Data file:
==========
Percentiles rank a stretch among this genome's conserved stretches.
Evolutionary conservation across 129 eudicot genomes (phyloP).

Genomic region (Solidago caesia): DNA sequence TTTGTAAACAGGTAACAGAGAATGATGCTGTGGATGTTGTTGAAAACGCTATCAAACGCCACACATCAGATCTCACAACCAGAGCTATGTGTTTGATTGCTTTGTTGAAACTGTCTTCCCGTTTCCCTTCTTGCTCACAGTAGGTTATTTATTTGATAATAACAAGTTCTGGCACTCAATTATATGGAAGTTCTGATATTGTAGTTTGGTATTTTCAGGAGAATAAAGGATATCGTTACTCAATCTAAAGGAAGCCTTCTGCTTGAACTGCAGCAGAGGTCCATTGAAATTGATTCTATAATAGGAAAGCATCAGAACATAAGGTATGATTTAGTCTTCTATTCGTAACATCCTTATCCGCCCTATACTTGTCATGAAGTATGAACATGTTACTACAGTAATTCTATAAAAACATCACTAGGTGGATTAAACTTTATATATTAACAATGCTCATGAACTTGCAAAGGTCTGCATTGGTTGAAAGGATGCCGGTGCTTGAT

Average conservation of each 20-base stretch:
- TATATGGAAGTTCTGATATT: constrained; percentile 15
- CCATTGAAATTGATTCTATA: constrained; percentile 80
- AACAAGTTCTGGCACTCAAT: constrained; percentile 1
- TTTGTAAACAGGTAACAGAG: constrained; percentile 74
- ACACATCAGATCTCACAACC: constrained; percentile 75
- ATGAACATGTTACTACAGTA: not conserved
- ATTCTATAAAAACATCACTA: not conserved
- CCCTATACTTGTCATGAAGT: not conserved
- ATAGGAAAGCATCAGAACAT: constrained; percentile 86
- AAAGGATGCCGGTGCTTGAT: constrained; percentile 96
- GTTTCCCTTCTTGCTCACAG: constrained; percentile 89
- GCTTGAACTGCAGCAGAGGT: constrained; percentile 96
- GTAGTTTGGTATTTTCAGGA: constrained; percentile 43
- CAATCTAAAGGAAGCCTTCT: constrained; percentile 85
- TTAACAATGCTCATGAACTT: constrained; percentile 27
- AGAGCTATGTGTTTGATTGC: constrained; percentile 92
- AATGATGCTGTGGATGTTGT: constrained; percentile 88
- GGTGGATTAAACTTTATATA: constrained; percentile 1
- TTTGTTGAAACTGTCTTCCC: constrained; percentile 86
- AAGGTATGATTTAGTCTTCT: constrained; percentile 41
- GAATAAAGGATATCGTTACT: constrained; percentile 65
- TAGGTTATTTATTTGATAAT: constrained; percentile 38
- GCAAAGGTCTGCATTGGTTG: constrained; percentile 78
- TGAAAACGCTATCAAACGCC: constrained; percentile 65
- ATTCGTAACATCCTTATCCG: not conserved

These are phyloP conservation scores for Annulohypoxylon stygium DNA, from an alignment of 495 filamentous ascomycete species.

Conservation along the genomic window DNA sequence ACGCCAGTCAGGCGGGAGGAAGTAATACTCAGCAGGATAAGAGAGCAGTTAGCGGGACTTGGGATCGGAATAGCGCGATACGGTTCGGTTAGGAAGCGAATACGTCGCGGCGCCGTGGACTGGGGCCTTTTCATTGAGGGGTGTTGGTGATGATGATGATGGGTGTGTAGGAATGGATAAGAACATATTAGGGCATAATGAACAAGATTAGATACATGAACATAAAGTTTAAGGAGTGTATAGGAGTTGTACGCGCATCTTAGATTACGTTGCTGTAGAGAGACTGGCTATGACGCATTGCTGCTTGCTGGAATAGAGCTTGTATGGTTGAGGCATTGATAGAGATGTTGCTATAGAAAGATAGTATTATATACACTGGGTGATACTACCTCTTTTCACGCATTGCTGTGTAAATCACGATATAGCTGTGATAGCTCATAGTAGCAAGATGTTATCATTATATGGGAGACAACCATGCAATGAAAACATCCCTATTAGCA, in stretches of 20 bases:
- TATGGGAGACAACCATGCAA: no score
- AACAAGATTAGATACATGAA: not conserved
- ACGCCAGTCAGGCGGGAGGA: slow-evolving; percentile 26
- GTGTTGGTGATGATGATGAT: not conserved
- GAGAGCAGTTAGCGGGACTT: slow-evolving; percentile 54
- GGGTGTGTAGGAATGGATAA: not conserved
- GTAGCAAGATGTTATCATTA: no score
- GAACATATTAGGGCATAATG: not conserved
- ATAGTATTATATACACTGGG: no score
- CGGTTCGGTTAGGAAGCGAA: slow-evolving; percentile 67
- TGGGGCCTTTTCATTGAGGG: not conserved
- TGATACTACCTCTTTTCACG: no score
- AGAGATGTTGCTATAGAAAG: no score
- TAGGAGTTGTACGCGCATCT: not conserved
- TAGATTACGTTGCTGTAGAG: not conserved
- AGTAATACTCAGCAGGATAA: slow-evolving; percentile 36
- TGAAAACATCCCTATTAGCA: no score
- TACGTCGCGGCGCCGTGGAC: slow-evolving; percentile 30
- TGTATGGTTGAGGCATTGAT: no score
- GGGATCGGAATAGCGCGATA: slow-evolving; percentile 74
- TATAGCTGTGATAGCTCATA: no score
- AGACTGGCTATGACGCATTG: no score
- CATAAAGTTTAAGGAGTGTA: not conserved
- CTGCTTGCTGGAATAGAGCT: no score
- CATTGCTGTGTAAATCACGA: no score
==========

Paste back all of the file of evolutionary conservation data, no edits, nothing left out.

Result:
Percentiles rank a stretch among this genome's conserved stretches.
Evolutionary conservation across 129 eudicot genomes (phyloP).

Genomic region (Solidago caesia): DNA sequence TTTGTAAACAGGTAACAGAGAATGATGCTGTGGATGTTGTTGAAAACGCTATCAAACGCCACACATCAGATCTCACAACCAGAGCTATGTGTTTGATTGCTTTGTTGAAACTGTCTTCCCGTTTCCCTTCTTGCTCACAGTAGGTTATTTATTTGATAATAACAAGTTCTGGCACTCAATTATATGGAAGTTCTGATATTGTAGTTTGGTATTTTCAGGAGAATAAAGGATATCGTTACTCAATCTAAAGGAAGCCTTCTGCTTGAACTGCAGCAGAGGTCCATTGAAATTGATTCTATAATAGGAAAGCATCAGAACATAAGGTATGATTTAGTCTTCTATTCGTAACATCCTTATCCGCCCTATACTTGTCATGAAGTATGAACATGTTACTACAGTAATTCTATAAAAACATCACTAGGTGGATTAAACTTTATATATTAACAATGCTCATGAACTTGCAAAGGTCTGCATTGGTTGAAAGGATGCCGGTGCTTGAT

Average conservation of each 20-base stretch:
- TATATGGAAGTTCTGATATT: constrained; percentile 15
- CCATTGAAATTGATTCTATA: constrained; percentile 80
- AACAAGTTCTGGCACTCAAT: constrained; percentile 1
- TTTGTAAACAGGTAACAGAG: constrained; percentile 74
- ACACATCAGATCTCACAACC: constrained; percentile 75
- ATGAACATGTTACTACAGTA: not conserved
- ATTCTATAAAAACATCACTA: not conserved
- CCCTATACTTGTCATGAAGT: not conserved
- ATAGGAAAGCATCAGAACAT: constrained; percentile 86
- AAAGGATGCCGGTGCTTGAT: constrained; percentile 96
- GTTTCCCTTCTTGCTCACAG: constrained; percentile 89
- GCTTGAACTGCAGCAGAGGT: constrained; percentile 96
- GTAGTTTGGTATTTTCAGGA: constrained; percentile 43
- CAATCTAAAGGAAGCCTTCT: constrained; percentile 85
- TTAACAATGCTCATGAACTT: constrained; percentile 27
- AGAGCTATGTGTTTGATTGC: constrained; percentile 92
- AATGATGCTGTGGATGTTGT: constrained; percentile 88
- GGTGGATTAAACTTTATATA: constrained; percentile 1
- TTTGTTGAAACTGTCTTCCC: constrained; percentile 86
- AAGGTATGATTTAGTCTTCT: constrained; percentile 41
- GAATAAAGGATATCGTTACT: constrained; percentile 65
- TAGGTTATTTATTTGATAAT: constrained; percentile 38
- GCAAAGGTCTGCATTGGTTG: constrained; percentile 78
- TGAAAACGCTATCAAACGCC: constrained; percentile 65
- ATTCGTAACATCCTTATCCG: not conserved

These are phyloP conservation scores for Annulohypoxylon stygium DNA, from an alignment of 495 filamentous ascomycete species.

Conservation along the genomic window DNA sequence ACGCCAGTCAGGCGGGAGGAAGTAATACTCAGCAGGATAAGAGAGCAGTTAGCGGGACTTGGGATCGGAATAGCGCGATACGGTTCGGTTAGGAAGCGAATACGTCGCGGCGCCGTGGACTGGGGCCTTTTCATTGAGGGGTGTTGGTGATGATGATGATGGGTGTGTAGGAATGGATAAGAACATATTAGGGCATAATGAACAAGATTAGATACATGAACATAAAGTTTAAGGAGTGTATAGGAGTTGTACGCGCATCTTAGATTACGTTGCTGTAGAGAGACTGGCTATGACGCATTGCTGCTTGCTGGAATAGAGCTTGTATGGTTGAGGCATTGATAGAGATGTTGCTATAGAAAGATAGTATTATATACACTGGGTGATACTACCTCTTTTCACGCATTGCTGTGTAAATCACGATATAGCTGTGATAGCTCATAGTAGCAAGATGTTATCATTATATGGGAGACAACCATGCAATGAAAACATCCCTATTAGCA, in stretches of 20 bases:
- TATGGGAGACAACCATGCAA: no score
- AACAAGATTAGATACATGAA: not conserved
- ACGCCAGTCAGGCGGGAGGA: slow-evolving; percentile 26
- GTGTTGGTGATGATGATGAT: not conserved
- GAGAGCAGTTAGCGGGACTT: slow-evolving; percentile 54
- GGGTGTGTAGGAATGGATAA: not conserved
- GTAGCAAGATGTTATCATTA: no score
- GAACATATTAGGGCATAATG: not conserved
- ATAGTATTATATACACTGGG: no score
- CGGTTCGGTTAGGAAGCGAA: slow-evolving; percentile 67
- TGGGGCCTTTTCATTGAGGG: not conserved
- TGATACTACCTCTTTTCACG: no score
- AGAGATGTTGCTATAGAAAG: no score
- TAGGAGTTGTACGCGCATCT: not conserved
- TAGATTACGTTGCTGTAGAG: not conserved
- AGTAATACTCAGCAGGATAA: slow-evolving; percentile 36
- TGAAAACATCCCTATTAGCA: no score
- TACGTCGCGGCGCCGTGGAC: slow-evolving; percentile 30
- TGTATGGTTGAGGCATTGAT: no score
- GGGATCGGAATAGCGCGATA: slow-evolving; percentile 74
- TATAGCTGTGATAGCTCATA: no score
- AGACTGGCTATGACGCATTG: no score
- CATAAAGTTTAAGGAGTGTA: not conserved
- CTGCTTGCTGGAATAGAGCT: no score
- CATTGCTGTGTAAATCACGA: no score